Dry systems work by pumping in dry air with a compressor or air tank into piping which holds down the wet valve holding water back. When a head melts and releases the compressor or tank can not maintain the pressure and water is released. This way only the area where water comes up out of ground needs to be kept warm instead of heating entire building.
However a critical piece to the whole system is the drum drip pictured below.
Yes even thou dry air is pumped into piping it still contains moisture which must be removed and this is what the drip drum does.
While some more sophisticated dry systems use nitrogen in them to keep down condensate and corrosion they are more expensive to maintain so air from a compressor is the norm. The big problem with these drip drums there is usually more than one and they are hiding in corners and get stuff shoved in front of them. they should require a plaque on dry systems showing where all drip drums are located so system can be properly maintained because its usually the building owner or maintenance man doing it because some systems require being drained monthly.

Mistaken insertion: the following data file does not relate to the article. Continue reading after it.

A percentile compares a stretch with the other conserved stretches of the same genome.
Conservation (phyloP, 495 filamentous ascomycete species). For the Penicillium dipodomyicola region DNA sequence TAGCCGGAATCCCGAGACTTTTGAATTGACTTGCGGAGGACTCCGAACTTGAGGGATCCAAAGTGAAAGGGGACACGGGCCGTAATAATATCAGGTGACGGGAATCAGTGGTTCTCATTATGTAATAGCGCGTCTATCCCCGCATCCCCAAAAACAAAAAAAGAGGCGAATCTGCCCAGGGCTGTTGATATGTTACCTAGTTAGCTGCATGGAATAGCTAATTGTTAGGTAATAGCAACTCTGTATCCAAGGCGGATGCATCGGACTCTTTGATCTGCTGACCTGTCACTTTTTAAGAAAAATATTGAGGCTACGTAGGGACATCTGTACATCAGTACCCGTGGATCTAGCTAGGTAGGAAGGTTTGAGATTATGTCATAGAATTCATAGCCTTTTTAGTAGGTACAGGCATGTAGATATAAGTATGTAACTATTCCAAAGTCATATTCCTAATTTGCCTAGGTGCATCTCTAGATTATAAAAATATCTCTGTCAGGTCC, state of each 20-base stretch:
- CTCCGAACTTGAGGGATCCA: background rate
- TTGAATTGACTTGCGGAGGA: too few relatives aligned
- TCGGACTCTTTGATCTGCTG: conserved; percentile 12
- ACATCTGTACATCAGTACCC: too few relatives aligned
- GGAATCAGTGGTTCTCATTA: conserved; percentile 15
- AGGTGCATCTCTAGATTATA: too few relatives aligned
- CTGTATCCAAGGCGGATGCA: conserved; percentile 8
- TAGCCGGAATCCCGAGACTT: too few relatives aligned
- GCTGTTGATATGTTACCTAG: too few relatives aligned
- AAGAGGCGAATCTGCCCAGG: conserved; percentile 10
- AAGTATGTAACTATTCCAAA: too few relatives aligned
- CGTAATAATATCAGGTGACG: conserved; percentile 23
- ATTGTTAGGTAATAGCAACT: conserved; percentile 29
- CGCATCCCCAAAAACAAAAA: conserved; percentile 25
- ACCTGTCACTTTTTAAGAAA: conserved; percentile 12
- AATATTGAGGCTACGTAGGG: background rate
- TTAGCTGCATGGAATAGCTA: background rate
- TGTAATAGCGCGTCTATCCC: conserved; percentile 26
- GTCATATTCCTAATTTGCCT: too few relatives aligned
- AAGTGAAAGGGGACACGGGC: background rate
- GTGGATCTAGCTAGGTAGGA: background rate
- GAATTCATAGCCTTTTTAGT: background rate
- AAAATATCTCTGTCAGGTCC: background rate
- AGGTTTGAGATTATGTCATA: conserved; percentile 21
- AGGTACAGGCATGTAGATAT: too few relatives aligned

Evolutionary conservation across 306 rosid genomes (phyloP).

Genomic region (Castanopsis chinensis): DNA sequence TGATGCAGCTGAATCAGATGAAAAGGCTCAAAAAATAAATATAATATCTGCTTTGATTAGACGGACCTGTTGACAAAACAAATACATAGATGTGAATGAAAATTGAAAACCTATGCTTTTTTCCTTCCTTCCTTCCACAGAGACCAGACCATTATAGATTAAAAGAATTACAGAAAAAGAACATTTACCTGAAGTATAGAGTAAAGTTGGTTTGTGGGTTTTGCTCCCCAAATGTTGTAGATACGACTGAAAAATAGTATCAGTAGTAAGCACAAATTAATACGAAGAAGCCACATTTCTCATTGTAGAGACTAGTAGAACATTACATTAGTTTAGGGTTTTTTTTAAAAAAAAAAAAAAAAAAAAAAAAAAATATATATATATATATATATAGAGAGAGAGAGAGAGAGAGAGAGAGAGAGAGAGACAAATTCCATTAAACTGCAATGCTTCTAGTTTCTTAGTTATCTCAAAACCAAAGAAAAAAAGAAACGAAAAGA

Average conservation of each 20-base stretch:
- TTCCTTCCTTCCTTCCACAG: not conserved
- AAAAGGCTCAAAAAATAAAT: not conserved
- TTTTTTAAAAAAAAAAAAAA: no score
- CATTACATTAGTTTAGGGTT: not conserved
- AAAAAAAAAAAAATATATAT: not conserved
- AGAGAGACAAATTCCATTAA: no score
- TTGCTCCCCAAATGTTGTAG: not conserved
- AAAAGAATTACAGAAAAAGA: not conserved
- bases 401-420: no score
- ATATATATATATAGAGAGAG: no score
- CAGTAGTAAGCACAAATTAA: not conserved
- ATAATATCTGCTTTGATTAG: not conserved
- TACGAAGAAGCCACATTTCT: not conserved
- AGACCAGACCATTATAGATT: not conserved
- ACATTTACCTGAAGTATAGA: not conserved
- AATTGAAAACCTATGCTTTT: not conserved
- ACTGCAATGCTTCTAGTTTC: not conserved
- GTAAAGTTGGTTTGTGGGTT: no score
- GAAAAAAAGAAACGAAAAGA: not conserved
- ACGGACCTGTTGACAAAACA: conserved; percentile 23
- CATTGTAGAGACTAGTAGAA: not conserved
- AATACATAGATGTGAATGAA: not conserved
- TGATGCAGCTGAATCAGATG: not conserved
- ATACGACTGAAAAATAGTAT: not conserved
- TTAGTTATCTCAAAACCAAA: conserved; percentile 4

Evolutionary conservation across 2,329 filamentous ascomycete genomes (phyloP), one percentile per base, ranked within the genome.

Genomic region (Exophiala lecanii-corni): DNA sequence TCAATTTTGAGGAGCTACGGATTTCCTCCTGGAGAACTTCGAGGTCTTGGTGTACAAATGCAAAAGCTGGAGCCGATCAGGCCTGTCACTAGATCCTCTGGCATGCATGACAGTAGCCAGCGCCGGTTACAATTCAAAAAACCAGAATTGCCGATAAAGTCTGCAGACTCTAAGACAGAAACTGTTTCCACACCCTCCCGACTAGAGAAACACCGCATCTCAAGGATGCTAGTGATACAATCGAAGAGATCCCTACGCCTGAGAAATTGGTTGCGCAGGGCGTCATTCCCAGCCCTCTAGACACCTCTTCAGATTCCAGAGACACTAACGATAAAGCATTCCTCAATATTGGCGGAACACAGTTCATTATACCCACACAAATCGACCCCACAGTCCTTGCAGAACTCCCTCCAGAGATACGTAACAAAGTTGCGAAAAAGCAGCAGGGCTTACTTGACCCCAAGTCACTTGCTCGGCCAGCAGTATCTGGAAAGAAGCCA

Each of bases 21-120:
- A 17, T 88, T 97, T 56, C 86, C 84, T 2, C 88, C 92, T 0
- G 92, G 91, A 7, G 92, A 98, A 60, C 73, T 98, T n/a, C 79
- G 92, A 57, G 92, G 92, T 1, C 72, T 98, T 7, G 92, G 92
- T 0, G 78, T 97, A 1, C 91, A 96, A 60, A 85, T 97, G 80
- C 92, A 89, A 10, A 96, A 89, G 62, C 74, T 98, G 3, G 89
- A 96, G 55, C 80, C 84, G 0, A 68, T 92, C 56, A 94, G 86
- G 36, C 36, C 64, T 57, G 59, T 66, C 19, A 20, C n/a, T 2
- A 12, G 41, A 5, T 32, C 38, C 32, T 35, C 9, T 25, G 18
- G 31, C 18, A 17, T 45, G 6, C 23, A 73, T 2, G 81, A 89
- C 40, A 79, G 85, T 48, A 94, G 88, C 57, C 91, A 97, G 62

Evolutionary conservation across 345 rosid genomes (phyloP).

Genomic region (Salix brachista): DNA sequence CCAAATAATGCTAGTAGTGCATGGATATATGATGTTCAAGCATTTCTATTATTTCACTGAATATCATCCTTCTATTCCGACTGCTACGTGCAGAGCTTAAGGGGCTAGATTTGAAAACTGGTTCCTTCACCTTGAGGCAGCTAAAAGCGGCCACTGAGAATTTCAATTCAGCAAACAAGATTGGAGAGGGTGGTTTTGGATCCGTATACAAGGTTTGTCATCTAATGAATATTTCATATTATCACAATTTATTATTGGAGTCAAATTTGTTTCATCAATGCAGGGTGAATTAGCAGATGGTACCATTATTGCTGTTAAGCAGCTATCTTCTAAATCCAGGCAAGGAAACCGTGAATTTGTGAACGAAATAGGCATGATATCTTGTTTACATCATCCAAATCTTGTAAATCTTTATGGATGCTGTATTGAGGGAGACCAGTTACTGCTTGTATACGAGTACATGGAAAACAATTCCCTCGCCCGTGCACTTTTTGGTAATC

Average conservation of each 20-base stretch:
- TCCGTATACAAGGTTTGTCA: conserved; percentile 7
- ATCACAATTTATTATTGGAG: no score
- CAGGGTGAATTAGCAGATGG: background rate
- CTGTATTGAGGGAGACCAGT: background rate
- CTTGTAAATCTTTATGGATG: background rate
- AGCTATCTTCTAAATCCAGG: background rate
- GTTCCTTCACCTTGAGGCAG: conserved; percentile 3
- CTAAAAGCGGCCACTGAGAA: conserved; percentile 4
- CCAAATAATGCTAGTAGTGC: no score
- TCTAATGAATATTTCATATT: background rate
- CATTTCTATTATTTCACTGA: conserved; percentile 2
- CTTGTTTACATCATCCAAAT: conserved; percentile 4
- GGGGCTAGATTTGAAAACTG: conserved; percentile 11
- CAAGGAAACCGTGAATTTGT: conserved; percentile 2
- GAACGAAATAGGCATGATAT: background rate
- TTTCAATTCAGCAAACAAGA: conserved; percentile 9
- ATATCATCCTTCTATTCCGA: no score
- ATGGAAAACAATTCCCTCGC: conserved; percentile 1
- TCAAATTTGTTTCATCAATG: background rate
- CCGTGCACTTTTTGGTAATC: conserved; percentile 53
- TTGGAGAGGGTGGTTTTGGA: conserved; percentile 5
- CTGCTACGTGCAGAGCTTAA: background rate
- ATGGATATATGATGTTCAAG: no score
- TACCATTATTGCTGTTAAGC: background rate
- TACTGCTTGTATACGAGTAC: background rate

I take care of several dry systems for customers because they just do not want to deal with it or worry there people trusted to do it will forget to do it.